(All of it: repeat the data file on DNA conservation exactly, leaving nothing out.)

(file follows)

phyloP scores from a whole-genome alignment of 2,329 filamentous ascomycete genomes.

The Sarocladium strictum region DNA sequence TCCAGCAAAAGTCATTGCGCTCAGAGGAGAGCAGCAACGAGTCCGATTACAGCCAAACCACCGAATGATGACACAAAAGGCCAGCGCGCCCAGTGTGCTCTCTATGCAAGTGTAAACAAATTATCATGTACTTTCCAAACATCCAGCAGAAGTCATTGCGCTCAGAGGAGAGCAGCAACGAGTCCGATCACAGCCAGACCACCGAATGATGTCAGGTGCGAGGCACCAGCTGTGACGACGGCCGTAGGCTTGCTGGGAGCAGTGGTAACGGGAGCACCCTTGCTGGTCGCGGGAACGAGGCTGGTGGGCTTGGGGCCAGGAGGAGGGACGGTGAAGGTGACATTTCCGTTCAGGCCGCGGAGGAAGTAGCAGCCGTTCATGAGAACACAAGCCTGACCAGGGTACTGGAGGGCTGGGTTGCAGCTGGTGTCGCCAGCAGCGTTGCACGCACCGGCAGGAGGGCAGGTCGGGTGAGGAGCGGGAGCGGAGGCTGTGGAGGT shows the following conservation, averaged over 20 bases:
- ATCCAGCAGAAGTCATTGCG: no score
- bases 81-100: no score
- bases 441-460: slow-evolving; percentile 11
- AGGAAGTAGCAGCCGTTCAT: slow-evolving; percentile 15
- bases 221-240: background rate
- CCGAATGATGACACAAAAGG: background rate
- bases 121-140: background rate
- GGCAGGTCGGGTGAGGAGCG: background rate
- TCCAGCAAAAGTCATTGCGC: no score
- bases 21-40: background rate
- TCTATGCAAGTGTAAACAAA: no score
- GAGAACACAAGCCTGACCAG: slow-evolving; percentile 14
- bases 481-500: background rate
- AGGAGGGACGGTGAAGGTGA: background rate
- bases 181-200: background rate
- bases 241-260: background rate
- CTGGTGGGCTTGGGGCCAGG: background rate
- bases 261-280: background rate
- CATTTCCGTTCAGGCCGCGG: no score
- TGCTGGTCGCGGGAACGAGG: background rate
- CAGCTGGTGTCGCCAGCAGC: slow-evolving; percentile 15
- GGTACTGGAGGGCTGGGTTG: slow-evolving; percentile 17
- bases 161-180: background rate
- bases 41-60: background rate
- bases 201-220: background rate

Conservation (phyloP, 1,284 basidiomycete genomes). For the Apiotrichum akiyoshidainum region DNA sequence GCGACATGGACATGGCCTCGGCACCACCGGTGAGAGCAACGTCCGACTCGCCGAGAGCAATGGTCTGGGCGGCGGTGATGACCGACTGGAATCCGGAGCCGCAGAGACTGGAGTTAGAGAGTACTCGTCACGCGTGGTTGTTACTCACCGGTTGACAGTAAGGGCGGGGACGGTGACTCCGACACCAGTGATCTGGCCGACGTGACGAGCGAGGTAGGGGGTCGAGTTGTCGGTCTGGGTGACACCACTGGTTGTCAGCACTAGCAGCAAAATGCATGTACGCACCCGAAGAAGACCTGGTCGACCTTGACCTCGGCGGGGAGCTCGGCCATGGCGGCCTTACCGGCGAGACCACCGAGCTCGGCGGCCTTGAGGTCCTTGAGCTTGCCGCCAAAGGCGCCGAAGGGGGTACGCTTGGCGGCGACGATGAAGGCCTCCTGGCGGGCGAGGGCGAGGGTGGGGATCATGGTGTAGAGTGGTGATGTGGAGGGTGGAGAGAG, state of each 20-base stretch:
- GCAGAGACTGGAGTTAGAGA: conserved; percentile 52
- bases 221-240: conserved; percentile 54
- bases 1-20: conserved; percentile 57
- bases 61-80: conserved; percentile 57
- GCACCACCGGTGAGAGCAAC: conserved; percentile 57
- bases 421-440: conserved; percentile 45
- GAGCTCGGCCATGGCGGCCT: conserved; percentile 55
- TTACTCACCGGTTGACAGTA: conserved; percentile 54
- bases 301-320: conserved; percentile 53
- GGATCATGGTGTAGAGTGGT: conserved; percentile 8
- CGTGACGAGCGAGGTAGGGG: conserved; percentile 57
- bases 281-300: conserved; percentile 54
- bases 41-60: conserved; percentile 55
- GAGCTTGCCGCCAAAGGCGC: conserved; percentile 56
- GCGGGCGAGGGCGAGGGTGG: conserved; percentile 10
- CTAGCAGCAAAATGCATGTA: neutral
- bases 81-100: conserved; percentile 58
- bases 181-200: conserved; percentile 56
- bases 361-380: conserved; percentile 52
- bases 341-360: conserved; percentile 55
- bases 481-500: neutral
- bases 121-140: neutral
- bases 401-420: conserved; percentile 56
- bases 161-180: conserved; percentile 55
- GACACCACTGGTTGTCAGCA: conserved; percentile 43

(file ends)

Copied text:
phyloP scores from a whole-genome alignment of 2,329 filamentous ascomycete genomes.

The Sarocladium strictum region DNA sequence TCCAGCAAAAGTCATTGCGCTCAGAGGAGAGCAGCAACGAGTCCGATTACAGCCAAACCACCGAATGATGACACAAAAGGCCAGCGCGCCCAGTGTGCTCTCTATGCAAGTGTAAACAAATTATCATGTACTTTCCAAACATCCAGCAGAAGTCATTGCGCTCAGAGGAGAGCAGCAACGAGTCCGATCACAGCCAGACCACCGAATGATGTCAGGTGCGAGGCACCAGCTGTGACGACGGCCGTAGGCTTGCTGGGAGCAGTGGTAACGGGAGCACCCTTGCTGGTCGCGGGAACGAGGCTGGTGGGCTTGGGGCCAGGAGGAGGGACGGTGAAGGTGACATTTCCGTTCAGGCCGCGGAGGAAGTAGCAGCCGTTCATGAGAACACAAGCCTGACCAGGGTACTGGAGGGCTGGGTTGCAGCTGGTGTCGCCAGCAGCGTTGCACGCACCGGCAGGAGGGCAGGTCGGGTGAGGAGCGGGAGCGGAGGCTGTGGAGGT shows the following conservation, averaged over 20 bases:
- ATCCAGCAGAAGTCATTGCG: no score
- bases 81-100: no score
- bases 441-460: slow-evolving; percentile 11
- AGGAAGTAGCAGCCGTTCAT: slow-evolving; percentile 15
- bases 221-240: background rate
- CCGAATGATGACACAAAAGG: background rate
- bases 121-140: background rate
- GGCAGGTCGGGTGAGGAGCG: background rate
- TCCAGCAAAAGTCATTGCGC: no score
- bases 21-40: background rate
- TCTATGCAAGTGTAAACAAA: no score
- GAGAACACAAGCCTGACCAG: slow-evolving; percentile 14
- bases 481-500: background rate
- AGGAGGGACGGTGAAGGTGA: background rate
- bases 181-200: background rate
- bases 241-260: background rate
- CTGGTGGGCTTGGGGCCAGG: background rate
- bases 261-280: background rate
- CATTTCCGTTCAGGCCGCGG: no score
- TGCTGGTCGCGGGAACGAGG: background rate
- CAGCTGGTGTCGCCAGCAGC: slow-evolving; percentile 15
- GGTACTGGAGGGCTGGGTTG: slow-evolving; percentile 17
- bases 161-180: background rate
- bases 41-60: background rate
- bases 201-220: background rate

Conservation (phyloP, 1,284 basidiomycete genomes). For the Apiotrichum akiyoshidainum region DNA sequence GCGACATGGACATGGCCTCGGCACCACCGGTGAGAGCAACGTCCGACTCGCCGAGAGCAATGGTCTGGGCGGCGGTGATGACCGACTGGAATCCGGAGCCGCAGAGACTGGAGTTAGAGAGTACTCGTCACGCGTGGTTGTTACTCACCGGTTGACAGTAAGGGCGGGGACGGTGACTCCGACACCAGTGATCTGGCCGACGTGACGAGCGAGGTAGGGGGTCGAGTTGTCGGTCTGGGTGACACCACTGGTTGTCAGCACTAGCAGCAAAATGCATGTACGCACCCGAAGAAGACCTGGTCGACCTTGACCTCGGCGGGGAGCTCGGCCATGGCGGCCTTACCGGCGAGACCACCGAGCTCGGCGGCCTTGAGGTCCTTGAGCTTGCCGCCAAAGGCGCCGAAGGGGGTACGCTTGGCGGCGACGATGAAGGCCTCCTGGCGGGCGAGGGCGAGGGTGGGGATCATGGTGTAGAGTGGTGATGTGGAGGGTGGAGAGAG, state of each 20-base stretch:
- GCAGAGACTGGAGTTAGAGA: conserved; percentile 52
- bases 221-240: conserved; percentile 54
- bases 1-20: conserved; percentile 57
- bases 61-80: conserved; percentile 57
- GCACCACCGGTGAGAGCAAC: conserved; percentile 57
- bases 421-440: conserved; percentile 45
- GAGCTCGGCCATGGCGGCCT: conserved; percentile 55
- TTACTCACCGGTTGACAGTA: conserved; percentile 54
- bases 301-320: conserved; percentile 53
- GGATCATGGTGTAGAGTGGT: conserved; percentile 8
- CGTGACGAGCGAGGTAGGGG: conserved; percentile 57
- bases 281-300: conserved; percentile 54
- bases 41-60: conserved; percentile 55
- GAGCTTGCCGCCAAAGGCGC: conserved; percentile 56
- GCGGGCGAGGGCGAGGGTGG: conserved; percentile 10
- CTAGCAGCAAAATGCATGTA: neutral
- bases 81-100: conserved; percentile 58
- bases 181-200: conserved; percentile 56
- bases 361-380: conserved; percentile 52
- bases 341-360: conserved; percentile 55
- bases 481-500: neutral
- bases 121-140: neutral
- bases 401-420: conserved; percentile 56
- bases 161-180: conserved; percentile 55
- GACACCACTGGTTGTCAGCA: conserved; percentile 43